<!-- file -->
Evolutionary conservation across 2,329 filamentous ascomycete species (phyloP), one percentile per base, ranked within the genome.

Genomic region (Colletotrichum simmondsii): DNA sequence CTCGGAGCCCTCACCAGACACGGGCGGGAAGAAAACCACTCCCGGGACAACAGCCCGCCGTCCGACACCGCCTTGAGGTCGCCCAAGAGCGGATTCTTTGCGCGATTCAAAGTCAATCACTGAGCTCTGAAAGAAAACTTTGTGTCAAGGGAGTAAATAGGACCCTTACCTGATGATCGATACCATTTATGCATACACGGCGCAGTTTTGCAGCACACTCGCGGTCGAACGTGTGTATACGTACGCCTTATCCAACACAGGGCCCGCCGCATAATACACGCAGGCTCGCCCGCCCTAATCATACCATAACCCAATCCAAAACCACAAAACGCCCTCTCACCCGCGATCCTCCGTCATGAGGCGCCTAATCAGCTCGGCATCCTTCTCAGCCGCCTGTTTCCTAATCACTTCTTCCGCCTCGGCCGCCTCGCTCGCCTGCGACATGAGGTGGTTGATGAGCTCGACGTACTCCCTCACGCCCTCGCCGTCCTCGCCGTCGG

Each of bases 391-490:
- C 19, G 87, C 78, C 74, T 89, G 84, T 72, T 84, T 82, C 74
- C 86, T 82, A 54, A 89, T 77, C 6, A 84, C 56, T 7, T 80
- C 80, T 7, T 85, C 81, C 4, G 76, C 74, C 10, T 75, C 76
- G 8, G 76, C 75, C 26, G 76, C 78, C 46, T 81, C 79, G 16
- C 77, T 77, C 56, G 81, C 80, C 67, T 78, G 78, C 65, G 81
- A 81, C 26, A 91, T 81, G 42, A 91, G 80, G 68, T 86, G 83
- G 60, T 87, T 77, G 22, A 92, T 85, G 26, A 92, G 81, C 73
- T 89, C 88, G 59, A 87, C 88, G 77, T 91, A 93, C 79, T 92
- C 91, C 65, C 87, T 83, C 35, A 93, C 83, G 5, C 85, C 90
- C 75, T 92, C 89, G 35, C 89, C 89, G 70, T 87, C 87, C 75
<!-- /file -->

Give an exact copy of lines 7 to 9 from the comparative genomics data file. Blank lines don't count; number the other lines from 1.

- G 8, G 76, C 75, C 26, G 76, C 78, C 46, T 81, C 79, G 16
- C 77, T 77, C 56, G 81, C 80, C 67, T 78, G 78, C 65, G 81
- A 81, C 26, A 91, T 81, G 42, A 91, G 80, G 68, T 86, G 83